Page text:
'Rolling coal,' the anti-environmentalist trend of customizing a truck to make it emit more toxic exhaust, has now been declared illegal by an official with the Environmental Protection Agency.
Bucking calls for cars to be more fuel efficient and even powered by alternative energy sources, some truck owners in recent years have been turning up the injection pump on their diesel engines so huge plumes of black smoke are emitted every time the engine is revved—often in the direction of bystanders, bikers, or hybrid vehicles.
When asked recently about the agency's stance on the vehicles, EPA press secretary Liz Purchia told TPM: "the short answer is this is illegal."
Purchia cited text from the EPA's air enforcement page which read, in part: "It is a violation of the [Clean Air Act] to manufacture, sell, or install a part for a motor vehicle that bypasses, defeats, or renders inoperative any emission control device."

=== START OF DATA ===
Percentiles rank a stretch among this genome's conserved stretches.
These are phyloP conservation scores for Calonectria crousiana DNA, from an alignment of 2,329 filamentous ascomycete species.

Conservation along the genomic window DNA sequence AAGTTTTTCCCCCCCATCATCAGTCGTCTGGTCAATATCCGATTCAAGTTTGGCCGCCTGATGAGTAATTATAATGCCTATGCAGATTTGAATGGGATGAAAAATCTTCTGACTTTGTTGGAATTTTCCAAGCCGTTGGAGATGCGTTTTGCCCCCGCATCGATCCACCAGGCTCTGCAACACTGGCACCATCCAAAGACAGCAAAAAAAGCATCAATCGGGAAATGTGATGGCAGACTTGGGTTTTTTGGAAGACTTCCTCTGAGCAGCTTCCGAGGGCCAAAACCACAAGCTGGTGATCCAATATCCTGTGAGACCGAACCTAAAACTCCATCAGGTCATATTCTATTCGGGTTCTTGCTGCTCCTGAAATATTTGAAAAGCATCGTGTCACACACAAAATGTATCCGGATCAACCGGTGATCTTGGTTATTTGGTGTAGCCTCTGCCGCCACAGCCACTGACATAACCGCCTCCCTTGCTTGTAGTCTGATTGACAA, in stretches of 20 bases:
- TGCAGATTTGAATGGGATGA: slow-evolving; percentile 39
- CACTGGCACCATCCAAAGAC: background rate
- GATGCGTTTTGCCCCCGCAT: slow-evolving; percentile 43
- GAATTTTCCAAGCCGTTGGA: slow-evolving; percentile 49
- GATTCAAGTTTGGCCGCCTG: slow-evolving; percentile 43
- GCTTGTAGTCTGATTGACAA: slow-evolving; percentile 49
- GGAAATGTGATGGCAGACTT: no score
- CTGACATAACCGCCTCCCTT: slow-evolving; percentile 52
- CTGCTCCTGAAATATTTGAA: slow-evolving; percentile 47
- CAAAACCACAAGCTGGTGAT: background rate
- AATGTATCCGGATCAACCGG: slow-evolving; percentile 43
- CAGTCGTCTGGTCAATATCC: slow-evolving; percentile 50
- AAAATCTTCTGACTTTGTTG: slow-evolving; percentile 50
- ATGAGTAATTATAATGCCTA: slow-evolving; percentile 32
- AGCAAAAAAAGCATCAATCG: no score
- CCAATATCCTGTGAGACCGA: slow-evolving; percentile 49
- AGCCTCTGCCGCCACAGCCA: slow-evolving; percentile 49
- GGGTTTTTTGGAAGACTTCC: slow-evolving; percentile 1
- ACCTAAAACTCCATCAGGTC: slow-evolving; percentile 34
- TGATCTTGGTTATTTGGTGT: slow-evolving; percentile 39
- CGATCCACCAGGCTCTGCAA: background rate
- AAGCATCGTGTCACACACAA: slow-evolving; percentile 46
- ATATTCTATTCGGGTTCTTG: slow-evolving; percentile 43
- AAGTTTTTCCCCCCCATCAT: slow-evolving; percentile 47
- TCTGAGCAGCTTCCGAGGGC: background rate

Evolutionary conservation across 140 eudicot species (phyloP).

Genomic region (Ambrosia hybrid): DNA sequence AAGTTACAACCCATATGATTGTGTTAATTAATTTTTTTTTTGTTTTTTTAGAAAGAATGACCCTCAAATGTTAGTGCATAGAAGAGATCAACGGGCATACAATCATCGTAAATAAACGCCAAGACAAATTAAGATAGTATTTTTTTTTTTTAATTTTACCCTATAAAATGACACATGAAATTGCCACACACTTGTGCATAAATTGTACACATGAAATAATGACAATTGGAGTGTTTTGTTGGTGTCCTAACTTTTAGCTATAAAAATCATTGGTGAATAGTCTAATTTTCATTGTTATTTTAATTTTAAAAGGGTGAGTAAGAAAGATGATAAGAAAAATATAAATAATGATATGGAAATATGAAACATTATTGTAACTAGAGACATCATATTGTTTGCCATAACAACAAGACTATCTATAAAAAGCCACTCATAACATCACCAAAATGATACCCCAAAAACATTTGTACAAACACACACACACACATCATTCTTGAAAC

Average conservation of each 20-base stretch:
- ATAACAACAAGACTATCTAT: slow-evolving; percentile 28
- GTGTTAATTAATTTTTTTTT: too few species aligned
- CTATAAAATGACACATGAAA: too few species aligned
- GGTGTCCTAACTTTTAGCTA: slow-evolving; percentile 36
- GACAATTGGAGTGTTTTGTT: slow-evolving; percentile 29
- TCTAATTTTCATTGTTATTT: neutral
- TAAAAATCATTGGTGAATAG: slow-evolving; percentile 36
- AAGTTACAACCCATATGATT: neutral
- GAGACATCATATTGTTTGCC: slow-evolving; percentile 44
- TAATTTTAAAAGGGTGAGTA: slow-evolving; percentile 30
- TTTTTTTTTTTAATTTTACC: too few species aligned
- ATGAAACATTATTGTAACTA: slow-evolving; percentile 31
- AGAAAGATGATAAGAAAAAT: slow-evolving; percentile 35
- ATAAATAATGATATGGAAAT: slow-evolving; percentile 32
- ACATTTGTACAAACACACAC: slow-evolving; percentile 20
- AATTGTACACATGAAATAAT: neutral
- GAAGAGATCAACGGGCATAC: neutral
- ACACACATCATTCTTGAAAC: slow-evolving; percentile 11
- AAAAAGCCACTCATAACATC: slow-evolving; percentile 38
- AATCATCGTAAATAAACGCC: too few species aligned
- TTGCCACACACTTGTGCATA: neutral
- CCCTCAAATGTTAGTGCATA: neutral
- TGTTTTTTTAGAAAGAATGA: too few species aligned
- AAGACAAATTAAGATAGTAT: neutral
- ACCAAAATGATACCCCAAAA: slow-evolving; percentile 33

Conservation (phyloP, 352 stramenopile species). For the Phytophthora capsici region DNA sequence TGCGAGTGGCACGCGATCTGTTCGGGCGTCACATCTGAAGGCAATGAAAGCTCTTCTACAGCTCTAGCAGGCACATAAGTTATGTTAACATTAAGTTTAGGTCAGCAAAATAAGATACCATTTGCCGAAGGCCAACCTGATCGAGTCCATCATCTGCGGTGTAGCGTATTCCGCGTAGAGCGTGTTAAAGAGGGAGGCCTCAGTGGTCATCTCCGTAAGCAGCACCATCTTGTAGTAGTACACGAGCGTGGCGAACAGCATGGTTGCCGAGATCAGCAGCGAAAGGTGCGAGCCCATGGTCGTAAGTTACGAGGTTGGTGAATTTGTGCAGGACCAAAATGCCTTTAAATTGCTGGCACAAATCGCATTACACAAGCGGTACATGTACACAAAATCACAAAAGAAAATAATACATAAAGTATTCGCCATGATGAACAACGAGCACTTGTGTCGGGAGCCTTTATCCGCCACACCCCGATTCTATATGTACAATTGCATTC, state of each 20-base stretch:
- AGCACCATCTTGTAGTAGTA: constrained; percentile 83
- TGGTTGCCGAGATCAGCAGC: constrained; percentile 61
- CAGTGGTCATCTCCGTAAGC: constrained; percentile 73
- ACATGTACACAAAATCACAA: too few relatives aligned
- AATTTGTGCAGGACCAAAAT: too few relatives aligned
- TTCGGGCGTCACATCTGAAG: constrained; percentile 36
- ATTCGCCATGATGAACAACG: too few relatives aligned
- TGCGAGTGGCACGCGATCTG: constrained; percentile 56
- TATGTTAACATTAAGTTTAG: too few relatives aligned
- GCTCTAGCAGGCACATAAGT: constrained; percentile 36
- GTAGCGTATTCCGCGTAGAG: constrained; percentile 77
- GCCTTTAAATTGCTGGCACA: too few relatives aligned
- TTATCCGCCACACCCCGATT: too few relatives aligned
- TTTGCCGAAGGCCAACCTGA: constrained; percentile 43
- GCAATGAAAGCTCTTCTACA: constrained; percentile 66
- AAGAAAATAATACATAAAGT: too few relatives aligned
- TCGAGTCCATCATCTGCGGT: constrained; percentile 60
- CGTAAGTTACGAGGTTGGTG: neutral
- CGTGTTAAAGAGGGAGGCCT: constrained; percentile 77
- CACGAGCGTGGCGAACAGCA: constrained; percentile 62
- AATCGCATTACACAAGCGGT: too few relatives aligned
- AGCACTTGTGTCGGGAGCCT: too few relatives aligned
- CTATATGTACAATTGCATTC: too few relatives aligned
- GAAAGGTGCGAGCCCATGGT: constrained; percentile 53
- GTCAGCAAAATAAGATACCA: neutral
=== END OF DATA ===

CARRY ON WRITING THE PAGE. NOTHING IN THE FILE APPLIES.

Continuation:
And further: "The CAA prohibits anyone from tampering with an emission control device on a motor vehicle by removing it or making it inoperable prior to or after the sale or delivery to the buyer."
The practice of rolling coal gained widespread attention last month after the news site Vocativ published a story on the subject. In the piece, reporter Elizabeth Kulze noted that "an entire subculture has emerged on the Internet surrounding this soot-spewing pastime," with 16,000 collective followers on related Facebook pages and over 150,000 posts on Tumblr blogs and Instagram.
Many of the proud polluters also post videos of their coal rolling in action. Below is a compilation of a number of YouTube uploads: